G.M. McKelvey Co. v. General Casualty Co. of America 166 Ohio St. 401, O.O.2d 345, 142 N.E. 854 (1957)
McKelvey had fidelity insurance. That means that if an
employee embezzled money, McKelvey could recover from its insurer.
McKelvey suffered a loss, and was able to obtain written
confessions by two employees that admitted misappropriation of funds.
After making the confessions, the employees left town in
a hurry, and the police were unable to find them.
General refused to pay. McKelvey sued.
At trial, McKelvey attempted to introduce the signed
confessions. General objected on the grounds that they were hearsay.
General argued that the employees were not available for
cross-examination, so their out of court statements were hearsay.
The Trial Judge excluded the statements.
The Trial Court found for General. McKelvey appealed on
the grounds that the evidence had been improperly excluded.
The Appellate Court reversed and found the written
confessions to be admissible.
The Ohio Supreme Court affirmed the Appellate Court.
The Ohio Supreme Court looked to the common law and found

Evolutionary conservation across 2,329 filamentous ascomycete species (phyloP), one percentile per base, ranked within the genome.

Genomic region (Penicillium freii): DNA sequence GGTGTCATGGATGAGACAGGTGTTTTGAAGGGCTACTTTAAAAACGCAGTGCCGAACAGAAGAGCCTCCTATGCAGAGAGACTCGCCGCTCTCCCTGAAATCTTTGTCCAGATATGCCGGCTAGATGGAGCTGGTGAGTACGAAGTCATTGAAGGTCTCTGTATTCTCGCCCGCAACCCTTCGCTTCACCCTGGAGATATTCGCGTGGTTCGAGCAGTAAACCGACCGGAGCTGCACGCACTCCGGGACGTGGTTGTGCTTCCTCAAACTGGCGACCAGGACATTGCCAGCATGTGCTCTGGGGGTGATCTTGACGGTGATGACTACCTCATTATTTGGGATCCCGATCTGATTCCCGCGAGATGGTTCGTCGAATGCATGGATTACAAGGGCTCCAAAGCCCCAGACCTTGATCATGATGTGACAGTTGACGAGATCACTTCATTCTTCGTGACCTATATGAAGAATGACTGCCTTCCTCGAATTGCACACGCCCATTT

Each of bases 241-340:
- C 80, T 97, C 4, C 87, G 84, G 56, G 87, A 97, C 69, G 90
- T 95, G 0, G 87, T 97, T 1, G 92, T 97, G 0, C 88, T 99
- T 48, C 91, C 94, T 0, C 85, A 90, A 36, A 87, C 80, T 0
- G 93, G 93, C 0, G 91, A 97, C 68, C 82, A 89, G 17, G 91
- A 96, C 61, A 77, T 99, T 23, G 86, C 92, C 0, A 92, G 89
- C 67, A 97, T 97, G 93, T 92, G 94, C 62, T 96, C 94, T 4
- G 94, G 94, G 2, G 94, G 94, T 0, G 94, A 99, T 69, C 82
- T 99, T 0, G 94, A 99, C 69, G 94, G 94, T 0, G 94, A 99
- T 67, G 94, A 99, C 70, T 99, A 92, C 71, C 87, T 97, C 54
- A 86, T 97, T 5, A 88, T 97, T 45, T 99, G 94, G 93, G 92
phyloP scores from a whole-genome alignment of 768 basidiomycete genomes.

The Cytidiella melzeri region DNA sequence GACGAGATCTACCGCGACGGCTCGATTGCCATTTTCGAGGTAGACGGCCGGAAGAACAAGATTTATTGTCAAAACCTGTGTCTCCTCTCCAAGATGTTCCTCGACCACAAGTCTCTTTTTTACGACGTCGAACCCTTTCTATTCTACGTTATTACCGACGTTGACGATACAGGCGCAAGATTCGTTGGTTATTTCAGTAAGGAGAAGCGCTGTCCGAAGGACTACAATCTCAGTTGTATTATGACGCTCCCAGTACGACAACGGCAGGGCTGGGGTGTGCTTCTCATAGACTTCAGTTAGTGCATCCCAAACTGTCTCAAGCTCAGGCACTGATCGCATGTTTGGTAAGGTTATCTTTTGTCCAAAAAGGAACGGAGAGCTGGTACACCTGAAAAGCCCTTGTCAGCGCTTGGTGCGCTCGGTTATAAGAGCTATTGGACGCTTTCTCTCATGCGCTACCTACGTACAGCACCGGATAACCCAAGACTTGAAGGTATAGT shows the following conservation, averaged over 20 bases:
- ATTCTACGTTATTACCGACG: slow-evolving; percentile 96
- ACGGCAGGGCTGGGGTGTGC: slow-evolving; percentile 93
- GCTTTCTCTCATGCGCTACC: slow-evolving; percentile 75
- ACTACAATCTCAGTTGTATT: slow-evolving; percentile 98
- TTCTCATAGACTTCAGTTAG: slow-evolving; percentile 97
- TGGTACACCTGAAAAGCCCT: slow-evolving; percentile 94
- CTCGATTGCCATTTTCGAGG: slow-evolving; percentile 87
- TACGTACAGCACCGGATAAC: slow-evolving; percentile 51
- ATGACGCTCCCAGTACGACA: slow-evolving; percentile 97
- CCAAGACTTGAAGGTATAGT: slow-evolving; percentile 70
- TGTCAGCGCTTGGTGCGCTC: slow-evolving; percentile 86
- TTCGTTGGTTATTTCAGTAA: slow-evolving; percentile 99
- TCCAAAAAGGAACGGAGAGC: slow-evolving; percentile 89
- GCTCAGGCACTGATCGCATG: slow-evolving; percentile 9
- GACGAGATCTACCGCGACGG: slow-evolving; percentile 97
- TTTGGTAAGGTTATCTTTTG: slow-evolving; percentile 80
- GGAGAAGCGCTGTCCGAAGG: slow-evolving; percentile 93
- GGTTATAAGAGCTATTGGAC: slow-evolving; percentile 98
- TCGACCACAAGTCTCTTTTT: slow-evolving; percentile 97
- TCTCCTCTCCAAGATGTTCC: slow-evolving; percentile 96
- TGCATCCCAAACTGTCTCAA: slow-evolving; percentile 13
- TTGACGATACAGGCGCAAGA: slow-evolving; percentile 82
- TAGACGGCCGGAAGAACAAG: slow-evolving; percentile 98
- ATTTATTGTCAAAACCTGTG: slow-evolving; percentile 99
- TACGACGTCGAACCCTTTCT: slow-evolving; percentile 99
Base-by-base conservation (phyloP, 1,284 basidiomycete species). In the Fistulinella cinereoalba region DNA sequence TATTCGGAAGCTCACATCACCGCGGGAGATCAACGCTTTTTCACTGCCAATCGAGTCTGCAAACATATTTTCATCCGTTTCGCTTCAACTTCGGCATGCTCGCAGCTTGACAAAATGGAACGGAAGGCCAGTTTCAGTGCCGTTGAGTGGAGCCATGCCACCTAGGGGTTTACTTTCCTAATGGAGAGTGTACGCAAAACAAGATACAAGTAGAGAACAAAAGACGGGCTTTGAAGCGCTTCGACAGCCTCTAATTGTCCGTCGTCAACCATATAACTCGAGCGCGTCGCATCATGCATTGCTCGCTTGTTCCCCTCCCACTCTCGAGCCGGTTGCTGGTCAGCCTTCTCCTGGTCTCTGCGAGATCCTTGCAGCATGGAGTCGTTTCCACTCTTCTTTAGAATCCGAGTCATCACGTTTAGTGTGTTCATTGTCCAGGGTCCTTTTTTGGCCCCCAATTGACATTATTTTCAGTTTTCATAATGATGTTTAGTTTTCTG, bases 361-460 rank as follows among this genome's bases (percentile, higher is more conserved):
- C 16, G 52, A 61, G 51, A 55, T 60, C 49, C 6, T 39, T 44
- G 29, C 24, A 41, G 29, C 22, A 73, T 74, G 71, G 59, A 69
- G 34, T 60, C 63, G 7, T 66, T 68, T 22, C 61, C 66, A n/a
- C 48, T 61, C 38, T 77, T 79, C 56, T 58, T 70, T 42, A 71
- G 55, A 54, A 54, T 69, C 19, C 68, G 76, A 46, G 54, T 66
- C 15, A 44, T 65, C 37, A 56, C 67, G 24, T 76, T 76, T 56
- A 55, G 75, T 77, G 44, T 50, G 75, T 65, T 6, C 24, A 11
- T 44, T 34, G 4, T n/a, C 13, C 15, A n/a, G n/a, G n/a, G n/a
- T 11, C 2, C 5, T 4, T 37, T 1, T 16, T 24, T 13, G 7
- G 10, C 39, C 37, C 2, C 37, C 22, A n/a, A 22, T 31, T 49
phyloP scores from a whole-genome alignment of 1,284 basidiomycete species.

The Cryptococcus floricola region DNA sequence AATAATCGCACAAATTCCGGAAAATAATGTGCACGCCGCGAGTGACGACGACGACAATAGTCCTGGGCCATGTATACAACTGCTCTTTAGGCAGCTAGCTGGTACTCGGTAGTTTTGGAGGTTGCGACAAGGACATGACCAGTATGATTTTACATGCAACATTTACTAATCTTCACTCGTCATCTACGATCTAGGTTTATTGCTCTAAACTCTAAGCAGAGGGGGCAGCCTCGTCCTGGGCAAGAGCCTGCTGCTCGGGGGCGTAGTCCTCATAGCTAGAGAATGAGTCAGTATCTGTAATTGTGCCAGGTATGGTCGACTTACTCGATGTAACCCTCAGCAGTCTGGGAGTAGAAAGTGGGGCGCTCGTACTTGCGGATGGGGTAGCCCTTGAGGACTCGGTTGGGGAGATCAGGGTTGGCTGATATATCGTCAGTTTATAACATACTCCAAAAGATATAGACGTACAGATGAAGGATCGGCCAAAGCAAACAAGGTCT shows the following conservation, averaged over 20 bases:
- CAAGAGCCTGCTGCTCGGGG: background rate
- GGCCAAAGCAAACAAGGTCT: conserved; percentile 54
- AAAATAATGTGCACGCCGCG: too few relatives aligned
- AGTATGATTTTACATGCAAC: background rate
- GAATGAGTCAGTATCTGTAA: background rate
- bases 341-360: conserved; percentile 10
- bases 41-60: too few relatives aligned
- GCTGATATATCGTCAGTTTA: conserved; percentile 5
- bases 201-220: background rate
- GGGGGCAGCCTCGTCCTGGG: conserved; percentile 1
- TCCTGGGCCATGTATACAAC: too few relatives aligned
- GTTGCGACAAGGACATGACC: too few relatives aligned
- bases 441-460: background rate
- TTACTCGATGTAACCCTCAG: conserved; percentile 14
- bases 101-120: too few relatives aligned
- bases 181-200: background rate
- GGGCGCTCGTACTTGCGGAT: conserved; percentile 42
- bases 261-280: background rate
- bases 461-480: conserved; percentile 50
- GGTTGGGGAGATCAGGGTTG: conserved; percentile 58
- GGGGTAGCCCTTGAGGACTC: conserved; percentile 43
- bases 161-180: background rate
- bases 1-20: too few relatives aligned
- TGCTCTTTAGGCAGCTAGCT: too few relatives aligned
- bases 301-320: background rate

that when a witness is unavailable, and where such witness is the
only source from which his evidence can be obtained, then as a matter of
necessity a declaration by such witness against his interest
should be admitted into evidence.
Because no one would make a statement against their
interest unless they believed it to be true. Therefore there isn't an
absolute need for cross-examination.
Interestingly, under the old common law, the only
statements that were admissible were those against pecuniary interest
(aka $$$). Statements against penal interest were not admissible.
So copping to a crime that will get you jail time was treated differently
than copping to something that is going to cost you money.
In this case, the Court found that since McKelvey could
have sued the employees for reimbursement, their statements were
theoretically against pecuniary interest even though they hadn't been
This case as decided under the common law. Today, it
would be governed by FRE 804(b)(3).